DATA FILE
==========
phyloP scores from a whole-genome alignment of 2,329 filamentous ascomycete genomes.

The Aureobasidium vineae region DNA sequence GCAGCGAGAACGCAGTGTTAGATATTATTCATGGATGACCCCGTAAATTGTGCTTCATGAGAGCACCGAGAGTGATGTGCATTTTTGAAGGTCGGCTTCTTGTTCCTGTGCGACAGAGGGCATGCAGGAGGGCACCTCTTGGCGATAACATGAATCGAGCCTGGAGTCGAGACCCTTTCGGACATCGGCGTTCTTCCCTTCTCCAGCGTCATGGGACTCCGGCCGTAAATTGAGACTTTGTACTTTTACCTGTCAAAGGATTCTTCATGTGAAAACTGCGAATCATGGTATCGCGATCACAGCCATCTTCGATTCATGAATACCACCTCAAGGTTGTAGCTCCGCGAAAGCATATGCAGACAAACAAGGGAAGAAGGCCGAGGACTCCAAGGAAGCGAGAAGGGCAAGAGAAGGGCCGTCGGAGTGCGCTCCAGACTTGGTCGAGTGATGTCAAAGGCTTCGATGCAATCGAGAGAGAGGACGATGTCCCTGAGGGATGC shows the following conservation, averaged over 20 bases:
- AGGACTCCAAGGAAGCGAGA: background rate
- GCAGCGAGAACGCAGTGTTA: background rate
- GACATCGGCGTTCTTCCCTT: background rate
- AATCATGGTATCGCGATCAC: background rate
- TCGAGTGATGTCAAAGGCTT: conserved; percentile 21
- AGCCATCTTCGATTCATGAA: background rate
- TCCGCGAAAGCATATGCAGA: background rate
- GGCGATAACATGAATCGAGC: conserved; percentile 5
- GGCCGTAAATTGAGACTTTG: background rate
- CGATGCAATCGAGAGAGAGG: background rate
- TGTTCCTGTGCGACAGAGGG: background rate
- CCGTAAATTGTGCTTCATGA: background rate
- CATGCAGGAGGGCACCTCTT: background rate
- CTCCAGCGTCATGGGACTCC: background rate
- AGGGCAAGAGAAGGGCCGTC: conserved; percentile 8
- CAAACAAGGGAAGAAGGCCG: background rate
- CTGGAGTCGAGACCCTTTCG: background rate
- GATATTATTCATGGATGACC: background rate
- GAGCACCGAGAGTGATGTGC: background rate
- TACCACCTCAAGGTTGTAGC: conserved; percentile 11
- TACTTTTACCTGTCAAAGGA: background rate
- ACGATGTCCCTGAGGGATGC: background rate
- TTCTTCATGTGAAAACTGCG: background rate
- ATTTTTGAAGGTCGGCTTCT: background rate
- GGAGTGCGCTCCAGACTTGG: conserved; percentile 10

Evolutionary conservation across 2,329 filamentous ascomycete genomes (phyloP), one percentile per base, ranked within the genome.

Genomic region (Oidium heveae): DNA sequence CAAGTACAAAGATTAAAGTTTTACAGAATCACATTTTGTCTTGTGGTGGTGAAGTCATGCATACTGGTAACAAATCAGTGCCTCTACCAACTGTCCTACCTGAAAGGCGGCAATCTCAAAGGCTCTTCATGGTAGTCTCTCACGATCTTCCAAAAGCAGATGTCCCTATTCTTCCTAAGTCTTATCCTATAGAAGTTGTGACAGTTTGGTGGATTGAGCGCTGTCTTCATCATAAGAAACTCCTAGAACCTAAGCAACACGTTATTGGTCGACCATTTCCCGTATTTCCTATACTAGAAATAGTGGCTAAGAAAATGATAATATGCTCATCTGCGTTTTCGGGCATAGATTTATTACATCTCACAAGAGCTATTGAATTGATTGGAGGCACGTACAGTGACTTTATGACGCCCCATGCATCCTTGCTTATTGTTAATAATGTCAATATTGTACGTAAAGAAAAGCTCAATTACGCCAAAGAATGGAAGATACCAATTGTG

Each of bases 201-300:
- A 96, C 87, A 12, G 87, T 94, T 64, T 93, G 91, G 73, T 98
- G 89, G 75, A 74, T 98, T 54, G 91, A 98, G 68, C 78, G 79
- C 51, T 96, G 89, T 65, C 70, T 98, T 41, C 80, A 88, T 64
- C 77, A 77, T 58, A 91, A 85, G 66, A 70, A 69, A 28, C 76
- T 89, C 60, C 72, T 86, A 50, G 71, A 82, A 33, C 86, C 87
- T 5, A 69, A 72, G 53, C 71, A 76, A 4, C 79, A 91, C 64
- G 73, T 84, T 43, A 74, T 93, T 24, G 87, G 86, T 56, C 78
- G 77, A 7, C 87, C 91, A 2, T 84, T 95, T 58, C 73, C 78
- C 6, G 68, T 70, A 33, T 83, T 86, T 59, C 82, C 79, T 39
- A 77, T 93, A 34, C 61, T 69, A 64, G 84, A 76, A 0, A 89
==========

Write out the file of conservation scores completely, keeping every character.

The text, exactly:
phyloP scores from a whole-genome alignment of 2,329 filamentous ascomycete genomes.

The Aureobasidium vineae region DNA sequence GCAGCGAGAACGCAGTGTTAGATATTATTCATGGATGACCCCGTAAATTGTGCTTCATGAGAGCACCGAGAGTGATGTGCATTTTTGAAGGTCGGCTTCTTGTTCCTGTGCGACAGAGGGCATGCAGGAGGGCACCTCTTGGCGATAACATGAATCGAGCCTGGAGTCGAGACCCTTTCGGACATCGGCGTTCTTCCCTTCTCCAGCGTCATGGGACTCCGGCCGTAAATTGAGACTTTGTACTTTTACCTGTCAAAGGATTCTTCATGTGAAAACTGCGAATCATGGTATCGCGATCACAGCCATCTTCGATTCATGAATACCACCTCAAGGTTGTAGCTCCGCGAAAGCATATGCAGACAAACAAGGGAAGAAGGCCGAGGACTCCAAGGAAGCGAGAAGGGCAAGAGAAGGGCCGTCGGAGTGCGCTCCAGACTTGGTCGAGTGATGTCAAAGGCTTCGATGCAATCGAGAGAGAGGACGATGTCCCTGAGGGATGC shows the following conservation, averaged over 20 bases:
- AGGACTCCAAGGAAGCGAGA: background rate
- GCAGCGAGAACGCAGTGTTA: background rate
- GACATCGGCGTTCTTCCCTT: background rate
- AATCATGGTATCGCGATCAC: background rate
- TCGAGTGATGTCAAAGGCTT: conserved; percentile 21
- AGCCATCTTCGATTCATGAA: background rate
- TCCGCGAAAGCATATGCAGA: background rate
- GGCGATAACATGAATCGAGC: conserved; percentile 5
- GGCCGTAAATTGAGACTTTG: background rate
- CGATGCAATCGAGAGAGAGG: background rate
- TGTTCCTGTGCGACAGAGGG: background rate
- CCGTAAATTGTGCTTCATGA: background rate
- CATGCAGGAGGGCACCTCTT: background rate
- CTCCAGCGTCATGGGACTCC: background rate
- AGGGCAAGAGAAGGGCCGTC: conserved; percentile 8
- CAAACAAGGGAAGAAGGCCG: background rate
- CTGGAGTCGAGACCCTTTCG: background rate
- GATATTATTCATGGATGACC: background rate
- GAGCACCGAGAGTGATGTGC: background rate
- TACCACCTCAAGGTTGTAGC: conserved; percentile 11
- TACTTTTACCTGTCAAAGGA: background rate
- ACGATGTCCCTGAGGGATGC: background rate
- TTCTTCATGTGAAAACTGCG: background rate
- ATTTTTGAAGGTCGGCTTCT: background rate
- GGAGTGCGCTCCAGACTTGG: conserved; percentile 10

Evolutionary conservation across 2,329 filamentous ascomycete genomes (phyloP), one percentile per base, ranked within the genome.

Genomic region (Oidium heveae): DNA sequence CAAGTACAAAGATTAAAGTTTTACAGAATCACATTTTGTCTTGTGGTGGTGAAGTCATGCATACTGGTAACAAATCAGTGCCTCTACCAACTGTCCTACCTGAAAGGCGGCAATCTCAAAGGCTCTTCATGGTAGTCTCTCACGATCTTCCAAAAGCAGATGTCCCTATTCTTCCTAAGTCTTATCCTATAGAAGTTGTGACAGTTTGGTGGATTGAGCGCTGTCTTCATCATAAGAAACTCCTAGAACCTAAGCAACACGTTATTGGTCGACCATTTCCCGTATTTCCTATACTAGAAATAGTGGCTAAGAAAATGATAATATGCTCATCTGCGTTTTCGGGCATAGATTTATTACATCTCACAAGAGCTATTGAATTGATTGGAGGCACGTACAGTGACTTTATGACGCCCCATGCATCCTTGCTTATTGTTAATAATGTCAATATTGTACGTAAAGAAAAGCTCAATTACGCCAAAGAATGGAAGATACCAATTGTG

Each of bases 201-300:
- A 96, C 87, A 12, G 87, T 94, T 64, T 93, G 91, G 73, T 98
- G 89, G 75, A 74, T 98, T 54, G 91, A 98, G 68, C 78, G 79
- C 51, T 96, G 89, T 65, C 70, T 98, T 41, C 80, A 88, T 64
- C 77, A 77, T 58, A 91, A 85, G 66, A 70, A 69, A 28, C 76
- T 89, C 60, C 72, T 86, A 50, G 71, A 82, A 33, C 86, C 87
- T 5, A 69, A 72, G 53, C 71, A 76, A 4, C 79, A 91, C 64
- G 73, T 84, T 43, A 74, T 93, T 24, G 87, G 86, T 56, C 78
- G 77, A 7, C 87, C 91, A 2, T 84, T 95, T 58, C 73, C 78
- C 6, G 68, T 70, A 33, T 83, T 86, T 59, C 82, C 79, T 39
- A 77, T 93, A 34, C 61, T 69, A 64, G 84, A 76, A 0, A 89